Jesus concludes his narrative of the final judgment with these words:

And these will go away into eternal punishment,
but the righteous into eternal life.”
(Matthew 25:46 ESV)

Punishment and life. Two different destinies. But the similarity between them is found in the common adjective: “eternal.” Just as the life is eternal, the punishment is eternal. No doubt we find the prospect of eternal life more pleasant than eternal punishment (as well we should—one of the main functions of the doctrine of hell in Scripture is to make us flee from the wrath to come), but we have no more right from this text to make punishment temporary than we do to make life temporary. Now of course no one, annihilationists included, has ever attempted to deny that eternal life is unending. But I fear that the reason we all want eternal life to last forever is the same reason some want eternal punishment to be temporary: because we find both eternal punishment and temporary life unpleasant.

But we must remind ourselves that reality does not bow to our sense of displeasure. Heaven does not run on the fuel of our wishes and neither can hell be extinguished by them. As it stands, the only way we can know if heaven and hell are unending is if God somehow reveals it to us. And if God has revealed to us that this is indeed the case (as I believe he has), then we can only harm ourselves and others by living as though it were not.

The Combined Witness of Matthew 25:41 and Revelation 20:10-15

These two passages point to the same reality: that both unrighteous humans and demons will share the same basic punishment: unceasing torment in an eternal fire.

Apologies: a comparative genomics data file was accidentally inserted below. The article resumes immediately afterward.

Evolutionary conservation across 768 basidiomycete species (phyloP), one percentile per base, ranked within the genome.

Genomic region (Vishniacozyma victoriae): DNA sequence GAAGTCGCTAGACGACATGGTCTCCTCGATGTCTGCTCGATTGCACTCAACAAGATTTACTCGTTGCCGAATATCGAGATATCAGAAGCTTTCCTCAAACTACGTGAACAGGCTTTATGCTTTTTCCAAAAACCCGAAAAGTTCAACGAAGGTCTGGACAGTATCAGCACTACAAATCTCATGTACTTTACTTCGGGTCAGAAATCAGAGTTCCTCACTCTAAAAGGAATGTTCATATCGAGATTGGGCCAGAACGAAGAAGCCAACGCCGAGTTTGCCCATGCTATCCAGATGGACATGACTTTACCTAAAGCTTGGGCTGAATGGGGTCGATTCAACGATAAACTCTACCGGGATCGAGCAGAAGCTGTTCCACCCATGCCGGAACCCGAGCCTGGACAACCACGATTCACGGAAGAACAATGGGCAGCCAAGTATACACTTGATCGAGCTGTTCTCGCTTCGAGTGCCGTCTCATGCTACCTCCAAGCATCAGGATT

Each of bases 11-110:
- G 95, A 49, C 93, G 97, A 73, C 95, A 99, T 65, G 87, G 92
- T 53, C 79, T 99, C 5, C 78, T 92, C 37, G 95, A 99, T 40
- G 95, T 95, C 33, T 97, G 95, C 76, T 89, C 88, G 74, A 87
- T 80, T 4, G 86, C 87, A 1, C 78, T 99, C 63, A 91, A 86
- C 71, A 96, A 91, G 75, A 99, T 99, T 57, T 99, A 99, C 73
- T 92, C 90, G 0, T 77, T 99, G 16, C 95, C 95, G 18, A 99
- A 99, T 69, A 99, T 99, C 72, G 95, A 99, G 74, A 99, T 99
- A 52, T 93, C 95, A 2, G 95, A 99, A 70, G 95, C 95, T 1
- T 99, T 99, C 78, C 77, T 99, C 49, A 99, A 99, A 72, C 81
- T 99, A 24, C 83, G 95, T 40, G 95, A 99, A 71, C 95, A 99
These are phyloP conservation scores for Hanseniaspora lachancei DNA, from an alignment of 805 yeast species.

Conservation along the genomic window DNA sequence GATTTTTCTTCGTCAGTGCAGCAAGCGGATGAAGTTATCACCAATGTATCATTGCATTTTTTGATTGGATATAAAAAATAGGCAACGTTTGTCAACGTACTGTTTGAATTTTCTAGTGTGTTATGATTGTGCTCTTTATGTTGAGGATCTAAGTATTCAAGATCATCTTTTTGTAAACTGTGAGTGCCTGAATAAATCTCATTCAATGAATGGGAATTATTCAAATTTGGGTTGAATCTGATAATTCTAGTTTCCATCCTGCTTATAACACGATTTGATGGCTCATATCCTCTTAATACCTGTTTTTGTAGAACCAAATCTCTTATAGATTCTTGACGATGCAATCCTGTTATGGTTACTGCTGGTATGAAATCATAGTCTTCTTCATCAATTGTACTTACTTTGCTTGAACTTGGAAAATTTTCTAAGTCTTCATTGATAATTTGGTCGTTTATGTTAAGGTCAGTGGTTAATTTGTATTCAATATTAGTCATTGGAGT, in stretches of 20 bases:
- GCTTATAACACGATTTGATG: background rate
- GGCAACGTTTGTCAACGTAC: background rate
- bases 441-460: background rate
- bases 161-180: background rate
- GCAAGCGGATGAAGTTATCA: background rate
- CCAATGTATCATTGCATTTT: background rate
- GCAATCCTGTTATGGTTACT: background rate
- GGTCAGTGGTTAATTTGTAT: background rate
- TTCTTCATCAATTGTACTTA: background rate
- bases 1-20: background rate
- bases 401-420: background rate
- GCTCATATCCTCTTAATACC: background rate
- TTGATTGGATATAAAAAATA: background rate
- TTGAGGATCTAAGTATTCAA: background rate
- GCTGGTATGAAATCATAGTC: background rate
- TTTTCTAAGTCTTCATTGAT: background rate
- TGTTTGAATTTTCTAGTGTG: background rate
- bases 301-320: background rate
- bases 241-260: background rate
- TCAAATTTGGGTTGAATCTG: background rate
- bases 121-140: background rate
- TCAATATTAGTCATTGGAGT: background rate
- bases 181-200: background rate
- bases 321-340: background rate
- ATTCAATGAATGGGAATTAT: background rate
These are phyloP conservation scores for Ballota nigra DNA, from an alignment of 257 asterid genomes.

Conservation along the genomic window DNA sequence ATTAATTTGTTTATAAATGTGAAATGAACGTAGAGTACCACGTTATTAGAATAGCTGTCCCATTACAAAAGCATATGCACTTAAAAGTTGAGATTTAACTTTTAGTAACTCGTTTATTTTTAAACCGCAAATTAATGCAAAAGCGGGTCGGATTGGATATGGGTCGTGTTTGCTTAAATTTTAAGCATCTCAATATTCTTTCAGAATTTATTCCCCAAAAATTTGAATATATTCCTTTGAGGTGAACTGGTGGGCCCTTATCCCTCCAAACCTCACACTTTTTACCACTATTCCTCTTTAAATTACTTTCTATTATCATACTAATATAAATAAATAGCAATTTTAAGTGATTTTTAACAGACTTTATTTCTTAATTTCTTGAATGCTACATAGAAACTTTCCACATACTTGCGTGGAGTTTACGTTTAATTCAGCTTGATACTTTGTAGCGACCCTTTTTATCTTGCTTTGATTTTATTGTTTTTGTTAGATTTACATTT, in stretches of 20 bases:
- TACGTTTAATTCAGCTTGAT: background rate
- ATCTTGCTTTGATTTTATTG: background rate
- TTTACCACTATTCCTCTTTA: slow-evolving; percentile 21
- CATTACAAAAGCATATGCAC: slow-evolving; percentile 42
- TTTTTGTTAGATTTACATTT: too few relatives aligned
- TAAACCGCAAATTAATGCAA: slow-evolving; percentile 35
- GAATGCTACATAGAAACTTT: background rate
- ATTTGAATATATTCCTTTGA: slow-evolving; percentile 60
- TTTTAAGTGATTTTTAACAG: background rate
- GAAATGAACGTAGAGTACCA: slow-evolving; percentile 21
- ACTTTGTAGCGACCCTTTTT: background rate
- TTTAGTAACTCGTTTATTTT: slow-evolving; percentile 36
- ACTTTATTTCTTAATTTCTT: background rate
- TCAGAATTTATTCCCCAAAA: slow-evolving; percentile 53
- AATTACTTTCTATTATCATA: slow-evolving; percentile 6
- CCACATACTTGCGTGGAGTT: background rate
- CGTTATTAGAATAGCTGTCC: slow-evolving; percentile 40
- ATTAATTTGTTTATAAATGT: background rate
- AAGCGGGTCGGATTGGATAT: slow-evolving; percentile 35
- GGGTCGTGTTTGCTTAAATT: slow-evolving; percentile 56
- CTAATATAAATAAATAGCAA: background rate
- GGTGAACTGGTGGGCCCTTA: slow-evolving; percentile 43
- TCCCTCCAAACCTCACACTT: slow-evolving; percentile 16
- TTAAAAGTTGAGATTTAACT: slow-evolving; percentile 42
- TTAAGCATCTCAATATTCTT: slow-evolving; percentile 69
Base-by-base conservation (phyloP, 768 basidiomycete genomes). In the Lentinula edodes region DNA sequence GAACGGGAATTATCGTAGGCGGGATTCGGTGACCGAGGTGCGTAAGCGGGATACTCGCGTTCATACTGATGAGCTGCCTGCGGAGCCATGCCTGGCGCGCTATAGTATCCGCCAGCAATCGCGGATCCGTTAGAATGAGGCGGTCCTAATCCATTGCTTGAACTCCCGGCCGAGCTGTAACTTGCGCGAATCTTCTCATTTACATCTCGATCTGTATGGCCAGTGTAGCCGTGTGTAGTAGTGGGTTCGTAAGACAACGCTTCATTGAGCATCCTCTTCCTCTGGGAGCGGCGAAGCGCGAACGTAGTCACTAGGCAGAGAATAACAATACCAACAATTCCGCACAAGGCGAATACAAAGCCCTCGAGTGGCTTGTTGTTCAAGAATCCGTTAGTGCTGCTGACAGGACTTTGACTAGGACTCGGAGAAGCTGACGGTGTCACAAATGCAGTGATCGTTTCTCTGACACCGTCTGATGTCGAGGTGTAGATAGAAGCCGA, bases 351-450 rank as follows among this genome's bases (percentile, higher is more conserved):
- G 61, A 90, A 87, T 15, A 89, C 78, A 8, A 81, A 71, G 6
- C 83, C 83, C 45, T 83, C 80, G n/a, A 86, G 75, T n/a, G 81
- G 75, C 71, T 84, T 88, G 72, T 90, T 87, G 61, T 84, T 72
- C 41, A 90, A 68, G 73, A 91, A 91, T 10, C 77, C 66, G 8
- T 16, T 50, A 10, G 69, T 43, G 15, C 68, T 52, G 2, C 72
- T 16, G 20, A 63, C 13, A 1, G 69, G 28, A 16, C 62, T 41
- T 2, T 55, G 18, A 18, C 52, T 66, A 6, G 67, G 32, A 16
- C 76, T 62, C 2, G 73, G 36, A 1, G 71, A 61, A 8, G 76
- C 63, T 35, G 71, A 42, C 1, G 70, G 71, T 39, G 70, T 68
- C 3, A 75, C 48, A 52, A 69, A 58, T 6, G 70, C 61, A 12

“Then he will say to those on his left, ‘Depart from me, you cursed, into the eternal fire prepared for the devil and his angels. (Matthew 25:41 ESV)

Photo by Sharon McCutcheon on Unsplash

We just looked at verse 46. Verse 41 and verse 46 are basically the opening and closing sentences of the same paragraph (the ESV reflects this in its structuring). So all would agree that the “eternal punishment” of verse 46 is the same thing as the “eternal fire” here in verse 41.  In short, eternal punishment involves eternal fire. 

The text also claims that unrighteous humans will will be thrown into the same eternal fire that was originally prepared for the devil and his angels (i.e. demons). This shared fate is echoed by the description of hell given in Revelation 20:10-15.

“…and the devil who had deceived them was thrown into the lake of fire and sulfur where the beast and the false prophet were, and they will be tormented day and night forever and ever. Then I saw a great white throne and him who was seated on it. From his presence earth and sky fled away, and no place was found for them. And I saw the dead, great and small, standing before the throne, and books were opened. Then another book was opened, which is the book of life. And the dead were judged by what was written in the books, according to what they had done. And the sea gave up the dead who were in it, Death and Hades gave up the dead who were in them, and they were judged, each one of them, according to what they had done. Then Death and Hades were thrown into the lake of fire. This is the second death, the lake of fire. And if anyone’s name was not found written in the book of life, he was thrown into the lake of fire.” (Revelation 20:10-15 ESV, emphasis mine)

Here we read that not only will the fire be unending, but so will the torment. Day and night forever and ever. In harmony with the words of Jesus in Matthew 25:41, 46, the Apostle John affirms that unrighteous human beings will be cast into the same fire as the devil (Rev. 20:14-15). At the very least, based on Revelation 20:10, I find it impossible to argue that the devil will be annihilated. And I can find nothing in the surrounding context to suggest that those who share his fate in the lake of fire will be annihilated either. Commenting on this passage, D.A. Carson says,